Kansas has its share of weather-related disasters. Since 2007, $967 million worth in fact. Tornadoes, winter storms and flood events are typically the culprits. The federal portion of the total was $727 million. We can't even imagine what Greensburg would look like today without help from Washington, D.C.
We're reminded of the tax-funded assistance because victims of Superstorm Sandy finally saw their emergency aid package make it through Congress and signed into law by the president. It took three months of wrangling, while those living along storm-ravaged coastal areas in the Northeast could only sit and wait.
The fact residents had to witness political gamesmanship played out in the midst of what should have been immediate response does not speak well for decision-making in our nation's capital. The Oct. 29 superstorm wreaked havoc on a vast portion of the country, killing more than 130 and causing tens of billions of dollars in damage.
Many lawmakers were hesitant to add to the nation's growing debt problem. Understandable, except in a crisis situation. And because the crisis wasn't in their district didn't make it any less of an emergency to be dealt with. Each state has its regular share of disasters. Leaving the Northeast to contend with Sandy on its own because of financial difficulties is short-sighted. We commend those in Congress who gave the aid package their approval.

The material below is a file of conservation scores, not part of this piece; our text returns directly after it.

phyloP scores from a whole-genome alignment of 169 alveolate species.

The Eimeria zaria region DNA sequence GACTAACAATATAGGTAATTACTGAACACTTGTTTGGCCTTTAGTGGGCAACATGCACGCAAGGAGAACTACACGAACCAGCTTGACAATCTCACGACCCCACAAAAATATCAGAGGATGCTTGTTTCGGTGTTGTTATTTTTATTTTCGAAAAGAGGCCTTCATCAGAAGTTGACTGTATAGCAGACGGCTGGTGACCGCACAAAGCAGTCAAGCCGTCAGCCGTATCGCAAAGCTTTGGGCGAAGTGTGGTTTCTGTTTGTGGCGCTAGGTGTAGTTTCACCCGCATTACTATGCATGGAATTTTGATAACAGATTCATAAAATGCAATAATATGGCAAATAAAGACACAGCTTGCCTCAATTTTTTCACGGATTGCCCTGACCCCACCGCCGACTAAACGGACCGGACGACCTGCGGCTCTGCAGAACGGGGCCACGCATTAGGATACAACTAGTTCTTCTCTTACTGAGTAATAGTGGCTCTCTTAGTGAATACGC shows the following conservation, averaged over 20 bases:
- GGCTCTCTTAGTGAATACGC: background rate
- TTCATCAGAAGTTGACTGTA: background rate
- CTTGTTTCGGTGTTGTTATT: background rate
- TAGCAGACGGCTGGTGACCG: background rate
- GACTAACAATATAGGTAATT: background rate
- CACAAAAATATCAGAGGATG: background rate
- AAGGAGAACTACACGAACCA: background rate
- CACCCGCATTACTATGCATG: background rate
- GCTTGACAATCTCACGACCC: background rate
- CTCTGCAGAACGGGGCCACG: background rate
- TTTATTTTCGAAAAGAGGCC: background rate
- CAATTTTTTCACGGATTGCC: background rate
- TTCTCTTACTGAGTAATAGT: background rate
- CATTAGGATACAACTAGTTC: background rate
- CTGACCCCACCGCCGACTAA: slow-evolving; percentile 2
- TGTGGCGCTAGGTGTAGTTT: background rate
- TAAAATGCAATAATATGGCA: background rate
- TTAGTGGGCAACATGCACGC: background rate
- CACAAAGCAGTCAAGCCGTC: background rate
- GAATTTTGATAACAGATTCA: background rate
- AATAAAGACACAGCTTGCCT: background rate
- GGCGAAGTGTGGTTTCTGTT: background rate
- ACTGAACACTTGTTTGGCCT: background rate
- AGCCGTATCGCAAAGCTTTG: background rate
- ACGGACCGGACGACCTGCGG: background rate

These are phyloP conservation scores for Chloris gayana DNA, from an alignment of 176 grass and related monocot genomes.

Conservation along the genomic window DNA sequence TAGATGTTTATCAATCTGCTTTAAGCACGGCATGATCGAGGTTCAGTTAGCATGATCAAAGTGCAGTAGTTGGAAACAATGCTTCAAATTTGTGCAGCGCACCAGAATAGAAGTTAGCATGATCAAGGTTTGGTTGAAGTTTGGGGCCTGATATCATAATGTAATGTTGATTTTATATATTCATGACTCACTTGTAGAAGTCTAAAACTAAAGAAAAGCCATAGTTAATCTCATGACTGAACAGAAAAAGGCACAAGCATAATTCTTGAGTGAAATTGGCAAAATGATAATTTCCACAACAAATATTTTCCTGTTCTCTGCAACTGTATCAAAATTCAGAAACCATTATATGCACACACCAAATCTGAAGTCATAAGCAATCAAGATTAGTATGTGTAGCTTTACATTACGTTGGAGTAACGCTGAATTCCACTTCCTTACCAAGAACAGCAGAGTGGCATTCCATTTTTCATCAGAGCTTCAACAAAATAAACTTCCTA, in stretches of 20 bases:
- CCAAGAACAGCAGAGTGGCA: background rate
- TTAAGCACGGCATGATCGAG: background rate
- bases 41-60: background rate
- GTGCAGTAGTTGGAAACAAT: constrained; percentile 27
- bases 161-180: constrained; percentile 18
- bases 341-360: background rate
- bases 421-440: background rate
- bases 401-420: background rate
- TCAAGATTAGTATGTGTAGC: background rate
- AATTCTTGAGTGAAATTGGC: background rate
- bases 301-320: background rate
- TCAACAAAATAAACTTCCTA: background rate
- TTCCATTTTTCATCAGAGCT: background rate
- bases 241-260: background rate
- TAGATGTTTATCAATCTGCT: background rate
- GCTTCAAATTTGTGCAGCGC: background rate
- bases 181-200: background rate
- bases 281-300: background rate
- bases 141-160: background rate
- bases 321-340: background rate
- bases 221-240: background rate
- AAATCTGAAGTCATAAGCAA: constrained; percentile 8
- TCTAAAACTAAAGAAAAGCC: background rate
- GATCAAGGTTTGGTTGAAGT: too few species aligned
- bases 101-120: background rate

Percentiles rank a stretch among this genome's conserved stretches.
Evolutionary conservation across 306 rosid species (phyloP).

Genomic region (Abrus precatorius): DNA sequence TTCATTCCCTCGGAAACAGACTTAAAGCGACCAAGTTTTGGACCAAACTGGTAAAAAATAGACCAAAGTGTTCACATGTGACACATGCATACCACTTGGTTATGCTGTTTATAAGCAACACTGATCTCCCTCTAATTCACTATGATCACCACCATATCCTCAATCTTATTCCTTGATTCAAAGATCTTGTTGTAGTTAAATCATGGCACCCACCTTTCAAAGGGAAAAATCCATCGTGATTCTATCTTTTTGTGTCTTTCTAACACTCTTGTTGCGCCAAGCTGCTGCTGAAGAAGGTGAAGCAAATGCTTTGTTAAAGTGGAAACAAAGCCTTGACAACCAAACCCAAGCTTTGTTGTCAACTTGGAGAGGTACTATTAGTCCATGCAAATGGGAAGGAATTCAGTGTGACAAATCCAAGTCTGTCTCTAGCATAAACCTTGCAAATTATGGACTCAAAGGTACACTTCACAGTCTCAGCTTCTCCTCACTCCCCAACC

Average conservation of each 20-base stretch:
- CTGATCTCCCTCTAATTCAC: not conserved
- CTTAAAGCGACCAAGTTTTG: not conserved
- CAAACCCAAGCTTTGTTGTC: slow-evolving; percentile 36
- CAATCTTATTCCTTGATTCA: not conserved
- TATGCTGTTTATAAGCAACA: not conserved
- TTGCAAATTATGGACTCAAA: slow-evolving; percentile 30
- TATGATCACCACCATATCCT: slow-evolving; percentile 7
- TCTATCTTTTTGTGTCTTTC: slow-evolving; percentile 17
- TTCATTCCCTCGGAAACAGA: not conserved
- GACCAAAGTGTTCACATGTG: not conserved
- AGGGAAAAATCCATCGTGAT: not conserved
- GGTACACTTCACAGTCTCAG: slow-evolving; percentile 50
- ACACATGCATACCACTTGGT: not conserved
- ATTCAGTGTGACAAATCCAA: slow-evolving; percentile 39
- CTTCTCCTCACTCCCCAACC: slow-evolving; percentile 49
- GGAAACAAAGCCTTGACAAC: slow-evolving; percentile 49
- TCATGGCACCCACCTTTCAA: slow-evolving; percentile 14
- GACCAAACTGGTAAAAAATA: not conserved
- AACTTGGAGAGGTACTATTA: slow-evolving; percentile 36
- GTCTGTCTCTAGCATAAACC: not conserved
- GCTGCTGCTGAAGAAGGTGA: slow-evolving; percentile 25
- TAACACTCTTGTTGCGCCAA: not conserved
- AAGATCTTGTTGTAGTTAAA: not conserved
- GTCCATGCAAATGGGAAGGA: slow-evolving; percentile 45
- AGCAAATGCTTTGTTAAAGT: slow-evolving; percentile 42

On the other hand, we have to hand it to those House Republicans who objected to unrelated items included in the original bill. It was not a stretch to say money to train Iraqi police officers, expand Amtrak operations, replant trees on private lands damaged by wildfires, roof repairs at the Smithsonian, restore drought-damaged watersheds or helping Alaskan fisheries had anything to do with Superstorm Sandy. Steadfast opposition to such non-germane items led to their removal from the package.
Even with supposed bans on earmarks, the culture of Washington is such that lawmakers continue placing projects to aid their district into unrelated legislation. Perhaps the delay in Sandy relief funds will serve the purpose of making it clear there is a faction in Congress unwilling to allow pork-style amendments -- no matter the level of emergency.
If such a transformation is taking place across both the House and Senate, we merely hope it is completed before the next disaster in Kansas strikes.
Editorial by Patrick Lowry